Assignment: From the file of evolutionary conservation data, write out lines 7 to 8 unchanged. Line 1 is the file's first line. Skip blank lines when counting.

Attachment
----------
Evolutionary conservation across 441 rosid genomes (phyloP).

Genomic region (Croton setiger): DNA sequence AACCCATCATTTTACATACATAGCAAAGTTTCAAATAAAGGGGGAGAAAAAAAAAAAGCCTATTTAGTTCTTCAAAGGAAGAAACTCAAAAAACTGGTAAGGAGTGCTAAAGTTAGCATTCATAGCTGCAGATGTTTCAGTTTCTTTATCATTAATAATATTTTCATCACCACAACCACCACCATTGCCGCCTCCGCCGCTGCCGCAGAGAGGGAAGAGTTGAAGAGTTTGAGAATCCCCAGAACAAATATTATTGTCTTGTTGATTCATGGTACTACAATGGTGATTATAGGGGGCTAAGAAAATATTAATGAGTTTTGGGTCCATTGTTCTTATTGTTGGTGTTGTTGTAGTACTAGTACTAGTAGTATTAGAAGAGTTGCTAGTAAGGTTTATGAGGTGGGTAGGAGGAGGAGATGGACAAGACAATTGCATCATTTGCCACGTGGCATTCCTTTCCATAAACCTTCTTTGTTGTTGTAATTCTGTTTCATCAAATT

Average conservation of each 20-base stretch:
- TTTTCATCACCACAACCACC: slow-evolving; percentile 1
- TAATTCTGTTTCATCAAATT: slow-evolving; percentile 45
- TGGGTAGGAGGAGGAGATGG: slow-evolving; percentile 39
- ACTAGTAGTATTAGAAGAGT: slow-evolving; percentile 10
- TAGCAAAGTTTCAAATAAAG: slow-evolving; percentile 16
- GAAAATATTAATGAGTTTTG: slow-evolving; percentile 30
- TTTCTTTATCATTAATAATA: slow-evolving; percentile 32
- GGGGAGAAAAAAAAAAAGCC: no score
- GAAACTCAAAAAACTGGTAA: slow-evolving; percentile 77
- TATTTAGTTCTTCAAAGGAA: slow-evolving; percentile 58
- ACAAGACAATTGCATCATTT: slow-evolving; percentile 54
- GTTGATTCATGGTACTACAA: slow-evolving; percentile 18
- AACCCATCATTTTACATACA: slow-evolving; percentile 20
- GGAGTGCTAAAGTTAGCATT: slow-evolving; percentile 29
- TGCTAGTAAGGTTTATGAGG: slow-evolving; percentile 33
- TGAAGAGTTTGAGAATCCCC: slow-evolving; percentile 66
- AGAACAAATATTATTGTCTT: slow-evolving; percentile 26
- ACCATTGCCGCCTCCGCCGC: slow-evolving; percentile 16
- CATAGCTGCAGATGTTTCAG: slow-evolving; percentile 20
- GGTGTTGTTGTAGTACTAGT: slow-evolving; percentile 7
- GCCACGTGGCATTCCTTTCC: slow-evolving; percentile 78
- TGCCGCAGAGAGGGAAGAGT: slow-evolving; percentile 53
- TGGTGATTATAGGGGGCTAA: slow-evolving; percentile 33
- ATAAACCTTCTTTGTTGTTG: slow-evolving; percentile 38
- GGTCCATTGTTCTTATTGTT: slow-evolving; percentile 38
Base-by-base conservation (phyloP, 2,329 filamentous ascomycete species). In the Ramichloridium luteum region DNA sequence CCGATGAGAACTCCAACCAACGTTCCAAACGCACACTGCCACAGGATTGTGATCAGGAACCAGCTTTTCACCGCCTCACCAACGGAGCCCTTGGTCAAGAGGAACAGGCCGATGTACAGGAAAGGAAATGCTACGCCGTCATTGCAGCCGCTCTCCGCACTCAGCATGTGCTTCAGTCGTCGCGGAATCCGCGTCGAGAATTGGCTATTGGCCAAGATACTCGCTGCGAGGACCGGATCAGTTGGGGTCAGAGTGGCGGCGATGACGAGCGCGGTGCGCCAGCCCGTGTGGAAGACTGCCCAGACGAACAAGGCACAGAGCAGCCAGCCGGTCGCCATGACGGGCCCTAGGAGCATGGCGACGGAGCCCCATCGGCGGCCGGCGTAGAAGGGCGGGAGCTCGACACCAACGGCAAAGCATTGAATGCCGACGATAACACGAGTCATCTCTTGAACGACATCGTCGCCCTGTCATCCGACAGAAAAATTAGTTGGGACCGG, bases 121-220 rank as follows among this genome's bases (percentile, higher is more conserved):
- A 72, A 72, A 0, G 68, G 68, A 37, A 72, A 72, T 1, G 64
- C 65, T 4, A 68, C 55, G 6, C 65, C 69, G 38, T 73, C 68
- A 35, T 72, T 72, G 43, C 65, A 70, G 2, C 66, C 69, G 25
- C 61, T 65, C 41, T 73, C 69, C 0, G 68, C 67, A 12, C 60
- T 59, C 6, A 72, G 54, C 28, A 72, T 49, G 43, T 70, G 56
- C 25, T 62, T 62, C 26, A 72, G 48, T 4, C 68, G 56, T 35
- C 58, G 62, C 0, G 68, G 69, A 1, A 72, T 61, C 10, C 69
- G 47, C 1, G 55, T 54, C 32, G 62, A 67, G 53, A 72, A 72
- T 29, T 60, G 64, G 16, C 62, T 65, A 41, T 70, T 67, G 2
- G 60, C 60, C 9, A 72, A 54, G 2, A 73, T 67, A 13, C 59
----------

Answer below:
- ACTAGTAGTATTAGAAGAGT: slow-evolving; percentile 10
- TAGCAAAGTTTCAAATAAAG: slow-evolving; percentile 16